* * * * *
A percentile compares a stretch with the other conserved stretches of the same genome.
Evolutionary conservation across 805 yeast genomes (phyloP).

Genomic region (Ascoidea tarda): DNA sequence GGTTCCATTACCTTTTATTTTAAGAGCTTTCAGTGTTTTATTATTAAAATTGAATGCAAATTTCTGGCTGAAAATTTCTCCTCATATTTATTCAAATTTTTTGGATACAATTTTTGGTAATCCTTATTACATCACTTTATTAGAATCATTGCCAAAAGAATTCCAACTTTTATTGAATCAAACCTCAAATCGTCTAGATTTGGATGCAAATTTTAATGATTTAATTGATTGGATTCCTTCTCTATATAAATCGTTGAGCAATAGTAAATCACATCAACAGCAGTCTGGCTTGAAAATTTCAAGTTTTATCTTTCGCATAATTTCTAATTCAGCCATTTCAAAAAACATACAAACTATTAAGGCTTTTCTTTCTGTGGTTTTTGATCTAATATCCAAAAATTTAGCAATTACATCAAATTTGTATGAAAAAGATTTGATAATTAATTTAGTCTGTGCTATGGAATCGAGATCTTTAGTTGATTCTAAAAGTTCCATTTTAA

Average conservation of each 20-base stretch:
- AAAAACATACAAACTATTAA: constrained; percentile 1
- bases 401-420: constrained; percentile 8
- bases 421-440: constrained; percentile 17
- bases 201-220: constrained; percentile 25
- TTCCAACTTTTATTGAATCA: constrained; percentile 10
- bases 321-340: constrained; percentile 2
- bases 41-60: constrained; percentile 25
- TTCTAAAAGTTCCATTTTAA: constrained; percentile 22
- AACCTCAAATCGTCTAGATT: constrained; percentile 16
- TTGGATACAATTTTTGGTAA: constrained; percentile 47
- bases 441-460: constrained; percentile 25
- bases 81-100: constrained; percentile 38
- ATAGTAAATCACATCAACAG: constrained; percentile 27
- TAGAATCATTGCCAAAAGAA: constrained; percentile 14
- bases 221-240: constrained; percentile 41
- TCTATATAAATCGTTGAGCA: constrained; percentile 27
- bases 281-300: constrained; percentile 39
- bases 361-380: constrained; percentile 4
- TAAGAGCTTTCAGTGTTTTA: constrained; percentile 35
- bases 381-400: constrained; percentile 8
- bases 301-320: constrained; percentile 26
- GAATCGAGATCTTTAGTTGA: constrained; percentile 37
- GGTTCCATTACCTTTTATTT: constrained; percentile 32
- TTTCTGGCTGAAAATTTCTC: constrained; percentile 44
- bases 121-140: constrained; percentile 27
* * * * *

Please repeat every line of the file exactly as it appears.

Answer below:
A percentile compares a stretch with the other conserved stretches of the same genome.
Evolutionary conservation across 805 yeast genomes (phyloP).

Genomic region (Ascoidea tarda): DNA sequence GGTTCCATTACCTTTTATTTTAAGAGCTTTCAGTGTTTTATTATTAAAATTGAATGCAAATTTCTGGCTGAAAATTTCTCCTCATATTTATTCAAATTTTTTGGATACAATTTTTGGTAATCCTTATTACATCACTTTATTAGAATCATTGCCAAAAGAATTCCAACTTTTATTGAATCAAACCTCAAATCGTCTAGATTTGGATGCAAATTTTAATGATTTAATTGATTGGATTCCTTCTCTATATAAATCGTTGAGCAATAGTAAATCACATCAACAGCAGTCTGGCTTGAAAATTTCAAGTTTTATCTTTCGCATAATTTCTAATTCAGCCATTTCAAAAAACATACAAACTATTAAGGCTTTTCTTTCTGTGGTTTTTGATCTAATATCCAAAAATTTAGCAATTACATCAAATTTGTATGAAAAAGATTTGATAATTAATTTAGTCTGTGCTATGGAATCGAGATCTTTAGTTGATTCTAAAAGTTCCATTTTAA

Average conservation of each 20-base stretch:
- AAAAACATACAAACTATTAA: constrained; percentile 1
- bases 401-420: constrained; percentile 8
- bases 421-440: constrained; percentile 17
- bases 201-220: constrained; percentile 25
- TTCCAACTTTTATTGAATCA: constrained; percentile 10
- bases 321-340: constrained; percentile 2
- bases 41-60: constrained; percentile 25
- TTCTAAAAGTTCCATTTTAA: constrained; percentile 22
- AACCTCAAATCGTCTAGATT: constrained; percentile 16
- TTGGATACAATTTTTGGTAA: constrained; percentile 47
- bases 441-460: constrained; percentile 25
- bases 81-100: constrained; percentile 38
- ATAGTAAATCACATCAACAG: constrained; percentile 27
- TAGAATCATTGCCAAAAGAA: constrained; percentile 14
- bases 221-240: constrained; percentile 41
- TCTATATAAATCGTTGAGCA: constrained; percentile 27
- bases 281-300: constrained; percentile 39
- bases 361-380: constrained; percentile 4
- TAAGAGCTTTCAGTGTTTTA: constrained; percentile 35
- bases 381-400: constrained; percentile 8
- bases 301-320: constrained; percentile 26
- GAATCGAGATCTTTAGTTGA: constrained; percentile 37
- GGTTCCATTACCTTTTATTT: constrained; percentile 32
- TTTCTGGCTGAAAATTTCTC: constrained; percentile 44
- bases 121-140: constrained; percentile 27